Sunday, April 20, 2008

Sunday Spotlight - Bess Rogers

This week brings the solo debut from Bess Rogers to the Sunday Spotlight. If you’re not familiar with Bess’ name, she’s a consummate performer who’s been involved with music since she was a little child, listening to her mother playing harpsichords that her father built, and learning to play them herself at age 6. As she hit her early teens, Bess started writing her own songs, and then went on to study music at SUNY’s Conservatory of Music.

Since then, she’s played guitar for artists such as Jenny Owen Youngs and Ingrid Michaelson, and is a member of the synth-pop band The Age of Rockets. Although she clearly has loads of experience under her belt, Decisions Based on Information is her debut solo work and just came out earlier this month. Its recording started back in 2006 and has continued here and there amongst her other projects.

Bess was kind enough to take the time to talk about Only One, the sixth track on the album. As usual, writing in red is hers and questions in black are mine.


Only One was one of the first songs on my record to be recorded and actually the last to be finished writing-wise. I had written the chords and melody and had the line "see you're the only one like me", but for the duration of the recording process my producer and I had to listen to most of the song with "doo doo doo's" instead of lyrics. Those "doo doo doo's" actually hold a very special place in my heart. When we were flushing out the song, I recorded scratch guitar and vocals to use as a reference. But when we went back to it a few days later, something got messed up with the sampling rate. The result was that my vocals remained the same in speed and pitch but the sound of my voice was dramatically lowered so I sounded like a drunk transvestite singing these bizarre sultry "doo doo doo's". It was hilarious! And it stayed that way until we recorded final vocals, almost a year later. We both became so attached to them that we even considered, for a brief second, leaving it that way. Then, luckily, we realized we had been in the studio for way too long and were probably just going insane.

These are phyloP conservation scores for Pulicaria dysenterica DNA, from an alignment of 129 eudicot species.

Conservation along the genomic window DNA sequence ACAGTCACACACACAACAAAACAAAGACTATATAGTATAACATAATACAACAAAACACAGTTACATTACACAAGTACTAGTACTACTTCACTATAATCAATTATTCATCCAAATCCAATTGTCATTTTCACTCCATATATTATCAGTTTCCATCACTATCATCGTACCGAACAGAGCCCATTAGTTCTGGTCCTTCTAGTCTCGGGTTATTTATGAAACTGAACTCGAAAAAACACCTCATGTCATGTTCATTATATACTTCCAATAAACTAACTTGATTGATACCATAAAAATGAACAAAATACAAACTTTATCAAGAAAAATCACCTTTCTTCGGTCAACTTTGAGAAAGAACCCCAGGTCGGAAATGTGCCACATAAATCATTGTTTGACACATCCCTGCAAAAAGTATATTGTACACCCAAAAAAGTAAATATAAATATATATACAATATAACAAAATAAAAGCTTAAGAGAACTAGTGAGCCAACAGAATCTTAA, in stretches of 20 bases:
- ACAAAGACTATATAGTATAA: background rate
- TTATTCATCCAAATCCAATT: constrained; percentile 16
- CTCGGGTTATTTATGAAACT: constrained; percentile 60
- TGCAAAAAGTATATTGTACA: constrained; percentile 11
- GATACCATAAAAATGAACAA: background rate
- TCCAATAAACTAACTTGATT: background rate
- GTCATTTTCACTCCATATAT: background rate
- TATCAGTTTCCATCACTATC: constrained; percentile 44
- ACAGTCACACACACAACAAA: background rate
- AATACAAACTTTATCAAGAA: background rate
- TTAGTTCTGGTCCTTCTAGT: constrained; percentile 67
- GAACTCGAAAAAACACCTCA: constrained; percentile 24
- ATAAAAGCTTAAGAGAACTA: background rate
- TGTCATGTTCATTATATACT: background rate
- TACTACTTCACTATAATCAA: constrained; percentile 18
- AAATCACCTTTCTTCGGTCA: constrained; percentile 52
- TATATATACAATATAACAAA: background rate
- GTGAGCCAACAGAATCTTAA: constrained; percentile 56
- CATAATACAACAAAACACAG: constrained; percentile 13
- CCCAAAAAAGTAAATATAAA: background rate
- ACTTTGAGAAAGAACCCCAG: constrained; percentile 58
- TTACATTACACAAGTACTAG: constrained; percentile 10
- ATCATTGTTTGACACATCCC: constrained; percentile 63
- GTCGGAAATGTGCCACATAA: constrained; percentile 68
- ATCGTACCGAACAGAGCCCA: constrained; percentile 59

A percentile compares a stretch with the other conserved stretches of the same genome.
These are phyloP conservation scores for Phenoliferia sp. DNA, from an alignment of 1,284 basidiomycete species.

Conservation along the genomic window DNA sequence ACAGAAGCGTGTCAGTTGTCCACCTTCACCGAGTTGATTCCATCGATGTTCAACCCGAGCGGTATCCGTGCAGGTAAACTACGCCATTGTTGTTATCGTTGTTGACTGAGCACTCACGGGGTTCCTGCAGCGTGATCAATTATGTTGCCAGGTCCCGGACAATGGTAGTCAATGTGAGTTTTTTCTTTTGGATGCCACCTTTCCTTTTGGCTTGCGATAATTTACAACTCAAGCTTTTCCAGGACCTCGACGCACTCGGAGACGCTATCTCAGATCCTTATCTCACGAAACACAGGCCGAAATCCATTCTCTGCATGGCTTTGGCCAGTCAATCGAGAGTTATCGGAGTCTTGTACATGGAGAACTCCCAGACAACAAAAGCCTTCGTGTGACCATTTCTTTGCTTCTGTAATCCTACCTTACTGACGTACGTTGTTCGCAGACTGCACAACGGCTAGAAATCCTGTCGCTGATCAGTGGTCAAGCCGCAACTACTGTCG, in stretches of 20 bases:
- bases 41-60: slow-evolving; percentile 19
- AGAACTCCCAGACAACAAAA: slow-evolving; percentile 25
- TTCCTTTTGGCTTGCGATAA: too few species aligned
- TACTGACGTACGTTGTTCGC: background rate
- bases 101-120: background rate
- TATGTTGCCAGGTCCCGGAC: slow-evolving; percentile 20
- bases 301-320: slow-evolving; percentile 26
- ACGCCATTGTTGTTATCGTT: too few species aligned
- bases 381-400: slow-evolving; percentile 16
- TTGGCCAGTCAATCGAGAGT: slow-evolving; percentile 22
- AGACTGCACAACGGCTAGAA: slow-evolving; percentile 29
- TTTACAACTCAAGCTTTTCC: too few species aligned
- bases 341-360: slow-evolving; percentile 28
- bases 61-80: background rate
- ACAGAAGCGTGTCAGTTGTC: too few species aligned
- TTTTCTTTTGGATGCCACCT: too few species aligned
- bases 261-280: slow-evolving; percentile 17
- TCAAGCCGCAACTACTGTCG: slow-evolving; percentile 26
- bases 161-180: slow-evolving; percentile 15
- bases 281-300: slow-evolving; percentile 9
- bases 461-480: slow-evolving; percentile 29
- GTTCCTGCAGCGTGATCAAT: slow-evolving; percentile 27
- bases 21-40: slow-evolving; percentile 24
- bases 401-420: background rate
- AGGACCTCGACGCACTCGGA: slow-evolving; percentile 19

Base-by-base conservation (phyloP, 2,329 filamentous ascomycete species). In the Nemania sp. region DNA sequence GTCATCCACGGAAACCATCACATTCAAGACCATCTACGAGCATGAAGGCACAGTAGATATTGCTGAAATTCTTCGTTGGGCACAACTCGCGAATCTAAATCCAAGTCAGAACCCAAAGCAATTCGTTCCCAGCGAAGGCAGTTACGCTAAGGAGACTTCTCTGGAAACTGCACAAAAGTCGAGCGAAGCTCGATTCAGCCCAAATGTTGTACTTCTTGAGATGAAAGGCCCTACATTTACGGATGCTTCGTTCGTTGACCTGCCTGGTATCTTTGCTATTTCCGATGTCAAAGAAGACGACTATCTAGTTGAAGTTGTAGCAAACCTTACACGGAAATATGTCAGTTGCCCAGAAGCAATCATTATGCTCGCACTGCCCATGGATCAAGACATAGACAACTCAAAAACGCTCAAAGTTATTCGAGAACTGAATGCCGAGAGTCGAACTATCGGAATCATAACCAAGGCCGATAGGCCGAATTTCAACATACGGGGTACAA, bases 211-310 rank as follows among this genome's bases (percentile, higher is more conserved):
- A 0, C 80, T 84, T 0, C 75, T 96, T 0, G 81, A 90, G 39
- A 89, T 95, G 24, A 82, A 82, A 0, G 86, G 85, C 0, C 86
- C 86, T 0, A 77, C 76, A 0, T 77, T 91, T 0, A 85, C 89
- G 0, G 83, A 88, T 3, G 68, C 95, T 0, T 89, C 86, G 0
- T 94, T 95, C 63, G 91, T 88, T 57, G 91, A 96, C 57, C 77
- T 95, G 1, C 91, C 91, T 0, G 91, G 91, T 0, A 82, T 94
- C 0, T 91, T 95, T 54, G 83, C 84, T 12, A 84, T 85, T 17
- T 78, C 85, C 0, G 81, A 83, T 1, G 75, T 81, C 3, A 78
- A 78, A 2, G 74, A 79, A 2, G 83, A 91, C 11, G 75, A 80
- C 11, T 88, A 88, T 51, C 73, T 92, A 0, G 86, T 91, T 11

But on a serious note, this song is one of my favorites on the record and was really fun to record. The melatron sound in the beginning of the song is actually me playing the flute. I have been playing the flute since 4th grade and to Dan Romer's (producer) and my delight, I have not gotten much better since then. The result is that when quadrupled and low-fi'd, my flute playing sounds a lot like a melatron (that Strawberry Fields sound) but somehow different. The part that the flutes are playing is basically exactly what I was playing on guitar. We transcribed it all and I played each note individually and on separate tracks so it would have more of a carnival calliope sound to it.

I got the idea of the song from something that I think about quite often and it always boggles my mind a bit: the fact that when I and someone else are looking at the color red, I really have no idea and never will have any idea whether or not that person is seeing the same red as me. Or whether I see a completely different color than the rest of the world does. You can pretty much apply that to everything, including relationships with people and that's what this song is about. There's a bit of denial involved when you say that you've found someone who is exactly like you, because you can never get completely into someone else's head. That's where lines like, "bending my mind to see you're the only one like me" came from. You have to play pretend a little bit and you're probably better off for it in the end.